Maintaining agile culture while working remotely

A lack of physical proximity need not be a barrier to collaboration and an inclusive culture, according Rasmus Koefoed-Jespersen and Susheel Dodeja of BJSS

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It is a common preconception that agile projects are destined for trouble if the people involved are not physically in the same location. 

So, what to do now that everyone is working remotely? 

In the principles of the Agile Manifesto, elements such as collaboration, trust and face-to-face interactions are key to success, but there is no mention of physical proximity.

“Build projects around motivated individuals. Give them the environment and support they need, and trust them to get the job done,” the document reads.

The current reality is that the individuals are the same, but the environment around them has changed drastically. To thrive within this new reality, a strong culture is needed. It will essentially determine a project team’s success or failure. 

Like any good digital project, it is important not to simply recreate the physical in a like-for-like digital format; it is an opportunity to reframe and rethink how to maximise outcomes and, in this case, future proof your team.

Start from a position of trust. Just because the team is no longer in the same location, micro-management and constant check-ins are not necessary.  

Consider this an opportunity to rethink how teams work effectively together. Regardless of the team’s agile maturity, it is a chance to solidify agile principles and build a team that is remote-first.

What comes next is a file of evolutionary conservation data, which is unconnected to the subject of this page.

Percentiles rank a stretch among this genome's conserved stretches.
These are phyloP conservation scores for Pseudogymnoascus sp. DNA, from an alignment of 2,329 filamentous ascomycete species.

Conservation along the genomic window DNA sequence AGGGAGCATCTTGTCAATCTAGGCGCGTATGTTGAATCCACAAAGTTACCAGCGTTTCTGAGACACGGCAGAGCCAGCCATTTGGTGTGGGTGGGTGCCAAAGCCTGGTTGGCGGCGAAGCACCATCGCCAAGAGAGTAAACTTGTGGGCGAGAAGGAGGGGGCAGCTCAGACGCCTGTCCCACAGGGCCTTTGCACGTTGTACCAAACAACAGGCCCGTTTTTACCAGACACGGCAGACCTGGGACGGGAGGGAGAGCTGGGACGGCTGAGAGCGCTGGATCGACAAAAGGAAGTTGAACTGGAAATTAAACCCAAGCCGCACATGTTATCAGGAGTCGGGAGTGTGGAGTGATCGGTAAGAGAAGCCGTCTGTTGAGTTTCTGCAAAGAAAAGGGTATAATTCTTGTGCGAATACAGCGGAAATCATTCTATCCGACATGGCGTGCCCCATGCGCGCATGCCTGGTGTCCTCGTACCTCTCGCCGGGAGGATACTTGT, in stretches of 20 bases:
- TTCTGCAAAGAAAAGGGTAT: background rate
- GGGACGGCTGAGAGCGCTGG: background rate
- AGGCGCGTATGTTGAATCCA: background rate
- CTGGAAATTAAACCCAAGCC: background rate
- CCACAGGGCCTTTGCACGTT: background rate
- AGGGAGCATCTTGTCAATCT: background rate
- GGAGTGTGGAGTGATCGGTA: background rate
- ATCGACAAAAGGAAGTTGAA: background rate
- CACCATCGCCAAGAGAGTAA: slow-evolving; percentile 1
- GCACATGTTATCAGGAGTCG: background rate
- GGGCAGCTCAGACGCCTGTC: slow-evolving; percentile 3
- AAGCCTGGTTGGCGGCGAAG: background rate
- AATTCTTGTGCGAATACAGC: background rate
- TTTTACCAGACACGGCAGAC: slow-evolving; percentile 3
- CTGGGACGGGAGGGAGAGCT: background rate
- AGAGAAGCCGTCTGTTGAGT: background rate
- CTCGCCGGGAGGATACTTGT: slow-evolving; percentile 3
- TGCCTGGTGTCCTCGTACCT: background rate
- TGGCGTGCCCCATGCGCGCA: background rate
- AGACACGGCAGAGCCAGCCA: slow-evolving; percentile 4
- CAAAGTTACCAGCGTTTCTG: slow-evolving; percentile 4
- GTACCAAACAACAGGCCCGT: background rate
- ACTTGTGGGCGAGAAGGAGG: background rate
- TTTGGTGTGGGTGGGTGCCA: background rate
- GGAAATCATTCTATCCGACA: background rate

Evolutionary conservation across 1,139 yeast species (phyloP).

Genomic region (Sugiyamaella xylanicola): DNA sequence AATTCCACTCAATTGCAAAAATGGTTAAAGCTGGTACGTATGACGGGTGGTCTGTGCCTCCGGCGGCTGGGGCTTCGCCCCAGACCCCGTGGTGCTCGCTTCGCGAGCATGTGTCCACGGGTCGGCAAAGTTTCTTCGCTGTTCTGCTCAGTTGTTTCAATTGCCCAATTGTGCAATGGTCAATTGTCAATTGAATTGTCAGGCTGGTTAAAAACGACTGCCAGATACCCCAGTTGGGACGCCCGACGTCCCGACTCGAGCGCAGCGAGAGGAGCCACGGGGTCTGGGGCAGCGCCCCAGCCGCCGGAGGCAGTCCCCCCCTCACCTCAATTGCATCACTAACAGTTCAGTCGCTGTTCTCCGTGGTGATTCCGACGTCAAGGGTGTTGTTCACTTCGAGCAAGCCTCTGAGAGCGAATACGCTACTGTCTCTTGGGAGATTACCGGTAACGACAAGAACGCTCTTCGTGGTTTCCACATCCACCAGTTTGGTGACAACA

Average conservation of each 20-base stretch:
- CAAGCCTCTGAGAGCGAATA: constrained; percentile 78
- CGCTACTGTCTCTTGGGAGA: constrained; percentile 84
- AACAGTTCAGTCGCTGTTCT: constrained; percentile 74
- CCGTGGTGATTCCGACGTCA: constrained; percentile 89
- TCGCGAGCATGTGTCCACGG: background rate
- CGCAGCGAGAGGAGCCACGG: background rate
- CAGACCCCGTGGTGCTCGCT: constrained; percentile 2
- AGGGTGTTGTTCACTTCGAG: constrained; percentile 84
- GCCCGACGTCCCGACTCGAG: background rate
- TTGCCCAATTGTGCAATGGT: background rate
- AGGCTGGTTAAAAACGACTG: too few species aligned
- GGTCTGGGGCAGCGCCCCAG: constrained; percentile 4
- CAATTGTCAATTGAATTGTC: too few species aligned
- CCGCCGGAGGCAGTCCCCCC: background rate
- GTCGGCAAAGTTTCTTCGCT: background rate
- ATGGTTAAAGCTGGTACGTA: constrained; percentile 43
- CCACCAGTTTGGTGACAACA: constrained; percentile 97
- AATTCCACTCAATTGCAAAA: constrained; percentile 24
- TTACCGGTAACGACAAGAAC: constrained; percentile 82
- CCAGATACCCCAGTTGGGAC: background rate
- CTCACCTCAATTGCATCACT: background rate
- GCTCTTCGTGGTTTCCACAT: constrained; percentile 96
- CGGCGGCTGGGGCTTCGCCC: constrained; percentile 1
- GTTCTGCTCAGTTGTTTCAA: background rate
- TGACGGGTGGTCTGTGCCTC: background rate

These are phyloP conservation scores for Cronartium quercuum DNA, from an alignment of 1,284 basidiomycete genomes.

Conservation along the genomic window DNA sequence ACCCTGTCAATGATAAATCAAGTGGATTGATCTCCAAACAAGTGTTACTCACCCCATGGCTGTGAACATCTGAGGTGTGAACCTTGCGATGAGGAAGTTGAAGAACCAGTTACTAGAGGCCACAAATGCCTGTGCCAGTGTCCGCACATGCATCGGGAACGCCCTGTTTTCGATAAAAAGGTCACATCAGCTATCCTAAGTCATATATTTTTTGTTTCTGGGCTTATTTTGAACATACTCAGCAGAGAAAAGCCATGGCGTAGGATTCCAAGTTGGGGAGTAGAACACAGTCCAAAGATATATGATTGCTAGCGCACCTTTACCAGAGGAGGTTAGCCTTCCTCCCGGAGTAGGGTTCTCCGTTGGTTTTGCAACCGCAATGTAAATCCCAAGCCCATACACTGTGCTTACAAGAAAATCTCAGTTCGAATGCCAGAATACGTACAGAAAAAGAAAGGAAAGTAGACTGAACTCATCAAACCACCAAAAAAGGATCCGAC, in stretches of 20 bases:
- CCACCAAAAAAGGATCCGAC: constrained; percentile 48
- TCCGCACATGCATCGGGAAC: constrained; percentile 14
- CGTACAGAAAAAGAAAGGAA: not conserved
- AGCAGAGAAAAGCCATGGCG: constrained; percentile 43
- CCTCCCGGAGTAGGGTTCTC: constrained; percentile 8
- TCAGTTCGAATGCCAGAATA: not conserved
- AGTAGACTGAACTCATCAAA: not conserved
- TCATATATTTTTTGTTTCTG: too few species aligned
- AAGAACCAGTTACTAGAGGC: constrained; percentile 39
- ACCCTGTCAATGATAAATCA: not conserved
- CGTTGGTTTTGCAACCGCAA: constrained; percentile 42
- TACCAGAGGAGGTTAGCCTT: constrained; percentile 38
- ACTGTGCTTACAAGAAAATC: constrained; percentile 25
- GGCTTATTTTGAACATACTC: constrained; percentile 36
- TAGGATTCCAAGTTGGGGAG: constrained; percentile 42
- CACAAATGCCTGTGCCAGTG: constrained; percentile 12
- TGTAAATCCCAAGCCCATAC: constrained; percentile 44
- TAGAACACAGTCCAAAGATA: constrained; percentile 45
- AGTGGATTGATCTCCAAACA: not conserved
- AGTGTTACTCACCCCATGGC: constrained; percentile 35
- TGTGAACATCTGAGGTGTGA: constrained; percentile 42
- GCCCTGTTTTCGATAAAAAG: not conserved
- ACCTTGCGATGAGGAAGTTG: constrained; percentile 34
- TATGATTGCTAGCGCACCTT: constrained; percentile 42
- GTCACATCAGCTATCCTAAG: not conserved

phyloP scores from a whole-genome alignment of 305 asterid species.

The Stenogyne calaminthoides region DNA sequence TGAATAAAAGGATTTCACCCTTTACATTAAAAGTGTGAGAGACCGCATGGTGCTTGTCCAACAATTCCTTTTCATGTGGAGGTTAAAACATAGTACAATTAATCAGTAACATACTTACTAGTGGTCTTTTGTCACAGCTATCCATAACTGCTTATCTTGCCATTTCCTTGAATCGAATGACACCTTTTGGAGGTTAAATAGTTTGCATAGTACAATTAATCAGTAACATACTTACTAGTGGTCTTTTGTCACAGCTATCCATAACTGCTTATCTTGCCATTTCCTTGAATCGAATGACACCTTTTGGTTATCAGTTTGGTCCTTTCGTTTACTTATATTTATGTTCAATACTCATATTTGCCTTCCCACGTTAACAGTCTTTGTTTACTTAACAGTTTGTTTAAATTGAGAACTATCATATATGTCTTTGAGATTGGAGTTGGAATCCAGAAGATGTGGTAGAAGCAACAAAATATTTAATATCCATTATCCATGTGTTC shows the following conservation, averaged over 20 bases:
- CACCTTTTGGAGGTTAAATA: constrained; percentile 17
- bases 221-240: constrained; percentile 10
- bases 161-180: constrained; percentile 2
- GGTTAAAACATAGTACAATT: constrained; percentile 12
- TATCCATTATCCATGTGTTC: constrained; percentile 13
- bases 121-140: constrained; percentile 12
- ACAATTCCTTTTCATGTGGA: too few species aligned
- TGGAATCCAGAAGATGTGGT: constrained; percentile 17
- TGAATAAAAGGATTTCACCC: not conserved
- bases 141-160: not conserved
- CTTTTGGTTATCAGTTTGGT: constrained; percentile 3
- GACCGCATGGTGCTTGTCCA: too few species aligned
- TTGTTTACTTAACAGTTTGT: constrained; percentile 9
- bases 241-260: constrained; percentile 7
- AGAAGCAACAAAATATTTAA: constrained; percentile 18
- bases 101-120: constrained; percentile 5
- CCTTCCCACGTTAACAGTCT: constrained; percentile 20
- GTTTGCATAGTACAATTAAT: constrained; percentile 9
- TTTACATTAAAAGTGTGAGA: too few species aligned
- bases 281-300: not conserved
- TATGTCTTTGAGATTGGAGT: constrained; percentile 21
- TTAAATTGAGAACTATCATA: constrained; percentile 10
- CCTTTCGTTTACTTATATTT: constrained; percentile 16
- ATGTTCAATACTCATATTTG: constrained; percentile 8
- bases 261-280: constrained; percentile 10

By establishing a culture that promotes collaboration and instils inclusivity, it matters less where your team members are physically located. Engagement and motivation to operate as a team will make the difference.  

From experience of working with a wide range of government and private sector organisations, these are some of the key themes to consider when building a strong delivery culture, regardless of where you are located.

  • Build trust in the team

Start from a position of trust. Just because the team is no longer in the same location, micro-management and constant check-ins are not necessary.  

Accountability of your team is necessary though, and it’s important to let them know that everyone feels supported. Co-create plans and agree on ways of working as a group to ensure everybody is aware of roles and individual contributions.  

Interaction on an individual needs basis is important, as it helps to build empathy as well as trust in the team.  A common and successful approach is pair-working, as not only does it reduce isolationism, it also delivers better results too. 

Offer support when needed. It is important that leaders focus on creating the environment that will enable the team to deliver at pace.  Remember, every meeting is a context switch that will chip away at your velocity, so don’t be a nuisance!

  • Inclusivity

Make sure that the teams’ way of working is as inclusive as possible. For some, remote working may be hard, and some may need more flexibility to care for children or family members.